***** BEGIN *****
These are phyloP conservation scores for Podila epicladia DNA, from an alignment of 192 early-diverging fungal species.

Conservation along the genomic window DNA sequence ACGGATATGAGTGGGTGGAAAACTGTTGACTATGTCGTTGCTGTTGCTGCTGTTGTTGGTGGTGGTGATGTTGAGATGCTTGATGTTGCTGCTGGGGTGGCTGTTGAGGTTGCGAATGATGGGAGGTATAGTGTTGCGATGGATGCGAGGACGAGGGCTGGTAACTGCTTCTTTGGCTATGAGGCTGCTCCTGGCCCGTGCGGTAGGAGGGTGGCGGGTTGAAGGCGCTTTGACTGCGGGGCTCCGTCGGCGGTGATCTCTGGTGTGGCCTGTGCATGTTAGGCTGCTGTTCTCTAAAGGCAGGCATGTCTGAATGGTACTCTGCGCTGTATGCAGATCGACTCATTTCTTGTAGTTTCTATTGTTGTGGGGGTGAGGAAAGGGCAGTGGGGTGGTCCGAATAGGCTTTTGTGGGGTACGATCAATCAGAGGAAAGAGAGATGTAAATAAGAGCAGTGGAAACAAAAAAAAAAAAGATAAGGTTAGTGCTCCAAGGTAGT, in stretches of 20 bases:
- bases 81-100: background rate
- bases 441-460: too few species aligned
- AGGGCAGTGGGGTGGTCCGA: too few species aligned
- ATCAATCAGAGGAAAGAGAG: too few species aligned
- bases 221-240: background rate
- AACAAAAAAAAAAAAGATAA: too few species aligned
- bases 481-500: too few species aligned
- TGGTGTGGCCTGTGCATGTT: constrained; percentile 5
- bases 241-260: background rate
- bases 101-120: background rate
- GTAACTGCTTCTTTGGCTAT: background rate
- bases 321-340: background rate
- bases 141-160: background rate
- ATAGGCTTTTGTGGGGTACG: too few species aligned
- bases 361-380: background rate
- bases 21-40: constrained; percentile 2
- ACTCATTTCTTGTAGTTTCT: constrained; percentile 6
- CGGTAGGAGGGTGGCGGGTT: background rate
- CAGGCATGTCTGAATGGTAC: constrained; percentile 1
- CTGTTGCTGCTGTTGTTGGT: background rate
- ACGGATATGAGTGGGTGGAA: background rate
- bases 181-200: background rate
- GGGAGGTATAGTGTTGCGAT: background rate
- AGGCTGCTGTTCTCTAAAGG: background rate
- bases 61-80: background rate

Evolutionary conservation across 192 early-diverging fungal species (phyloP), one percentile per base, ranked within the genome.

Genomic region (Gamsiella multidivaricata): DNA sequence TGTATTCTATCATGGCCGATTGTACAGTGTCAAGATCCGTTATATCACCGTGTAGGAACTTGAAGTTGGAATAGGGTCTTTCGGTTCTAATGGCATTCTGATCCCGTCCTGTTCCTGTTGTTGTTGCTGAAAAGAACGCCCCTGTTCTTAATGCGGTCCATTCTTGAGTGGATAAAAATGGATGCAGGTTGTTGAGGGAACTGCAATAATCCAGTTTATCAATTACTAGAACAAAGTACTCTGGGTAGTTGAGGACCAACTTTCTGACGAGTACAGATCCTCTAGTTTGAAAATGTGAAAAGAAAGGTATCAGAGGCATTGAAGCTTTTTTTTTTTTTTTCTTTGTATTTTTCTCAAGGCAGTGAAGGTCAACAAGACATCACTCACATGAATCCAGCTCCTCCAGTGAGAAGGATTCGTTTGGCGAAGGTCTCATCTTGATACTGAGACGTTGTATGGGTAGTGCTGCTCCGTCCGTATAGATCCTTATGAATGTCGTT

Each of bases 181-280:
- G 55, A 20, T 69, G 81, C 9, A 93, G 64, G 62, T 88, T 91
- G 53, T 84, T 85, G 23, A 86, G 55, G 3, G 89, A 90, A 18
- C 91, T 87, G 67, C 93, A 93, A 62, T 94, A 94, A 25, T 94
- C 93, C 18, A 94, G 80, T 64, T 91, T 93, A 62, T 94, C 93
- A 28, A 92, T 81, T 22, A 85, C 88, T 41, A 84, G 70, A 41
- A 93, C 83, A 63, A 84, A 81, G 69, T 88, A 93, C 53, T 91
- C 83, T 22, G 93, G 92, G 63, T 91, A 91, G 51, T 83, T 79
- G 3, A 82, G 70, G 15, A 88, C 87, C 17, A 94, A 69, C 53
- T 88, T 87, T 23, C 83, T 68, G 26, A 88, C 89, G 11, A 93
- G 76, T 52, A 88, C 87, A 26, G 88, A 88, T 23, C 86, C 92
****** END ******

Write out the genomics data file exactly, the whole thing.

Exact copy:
These are phyloP conservation scores for Podila epicladia DNA, from an alignment of 192 early-diverging fungal species.

Conservation along the genomic window DNA sequence ACGGATATGAGTGGGTGGAAAACTGTTGACTATGTCGTTGCTGTTGCTGCTGTTGTTGGTGGTGGTGATGTTGAGATGCTTGATGTTGCTGCTGGGGTGGCTGTTGAGGTTGCGAATGATGGGAGGTATAGTGTTGCGATGGATGCGAGGACGAGGGCTGGTAACTGCTTCTTTGGCTATGAGGCTGCTCCTGGCCCGTGCGGTAGGAGGGTGGCGGGTTGAAGGCGCTTTGACTGCGGGGCTCCGTCGGCGGTGATCTCTGGTGTGGCCTGTGCATGTTAGGCTGCTGTTCTCTAAAGGCAGGCATGTCTGAATGGTACTCTGCGCTGTATGCAGATCGACTCATTTCTTGTAGTTTCTATTGTTGTGGGGGTGAGGAAAGGGCAGTGGGGTGGTCCGAATAGGCTTTTGTGGGGTACGATCAATCAGAGGAAAGAGAGATGTAAATAAGAGCAGTGGAAACAAAAAAAAAAAAGATAAGGTTAGTGCTCCAAGGTAGT, in stretches of 20 bases:
- bases 81-100: background rate
- bases 441-460: too few species aligned
- AGGGCAGTGGGGTGGTCCGA: too few species aligned
- ATCAATCAGAGGAAAGAGAG: too few species aligned
- bases 221-240: background rate
- AACAAAAAAAAAAAAGATAA: too few species aligned
- bases 481-500: too few species aligned
- TGGTGTGGCCTGTGCATGTT: constrained; percentile 5
- bases 241-260: background rate
- bases 101-120: background rate
- GTAACTGCTTCTTTGGCTAT: background rate
- bases 321-340: background rate
- bases 141-160: background rate
- ATAGGCTTTTGTGGGGTACG: too few species aligned
- bases 361-380: background rate
- bases 21-40: constrained; percentile 2
- ACTCATTTCTTGTAGTTTCT: constrained; percentile 6
- CGGTAGGAGGGTGGCGGGTT: background rate
- CAGGCATGTCTGAATGGTAC: constrained; percentile 1
- CTGTTGCTGCTGTTGTTGGT: background rate
- ACGGATATGAGTGGGTGGAA: background rate
- bases 181-200: background rate
- GGGAGGTATAGTGTTGCGAT: background rate
- AGGCTGCTGTTCTCTAAAGG: background rate
- bases 61-80: background rate

Evolutionary conservation across 192 early-diverging fungal species (phyloP), one percentile per base, ranked within the genome.

Genomic region (Gamsiella multidivaricata): DNA sequence TGTATTCTATCATGGCCGATTGTACAGTGTCAAGATCCGTTATATCACCGTGTAGGAACTTGAAGTTGGAATAGGGTCTTTCGGTTCTAATGGCATTCTGATCCCGTCCTGTTCCTGTTGTTGTTGCTGAAAAGAACGCCCCTGTTCTTAATGCGGTCCATTCTTGAGTGGATAAAAATGGATGCAGGTTGTTGAGGGAACTGCAATAATCCAGTTTATCAATTACTAGAACAAAGTACTCTGGGTAGTTGAGGACCAACTTTCTGACGAGTACAGATCCTCTAGTTTGAAAATGTGAAAAGAAAGGTATCAGAGGCATTGAAGCTTTTTTTTTTTTTTTCTTTGTATTTTTCTCAAGGCAGTGAAGGTCAACAAGACATCACTCACATGAATCCAGCTCCTCCAGTGAGAAGGATTCGTTTGGCGAAGGTCTCATCTTGATACTGAGACGTTGTATGGGTAGTGCTGCTCCGTCCGTATAGATCCTTATGAATGTCGTT

Each of bases 181-280:
- G 55, A 20, T 69, G 81, C 9, A 93, G 64, G 62, T 88, T 91
- G 53, T 84, T 85, G 23, A 86, G 55, G 3, G 89, A 90, A 18
- C 91, T 87, G 67, C 93, A 93, A 62, T 94, A 94, A 25, T 94
- C 93, C 18, A 94, G 80, T 64, T 91, T 93, A 62, T 94, C 93
- A 28, A 92, T 81, T 22, A 85, C 88, T 41, A 84, G 70, A 41
- A 93, C 83, A 63, A 84, A 81, G 69, T 88, A 93, C 53, T 91
- C 83, T 22, G 93, G 92, G 63, T 91, A 91, G 51, T 83, T 79
- G 3, A 82, G 70, G 15, A 88, C 87, C 17, A 94, A 69, C 53
- T 88, T 87, T 23, C 83, T 68, G 26, A 88, C 89, G 11, A 93
- G 76, T 52, A 88, C 87, A 26, G 88, A 88, T 23, C 86, C 92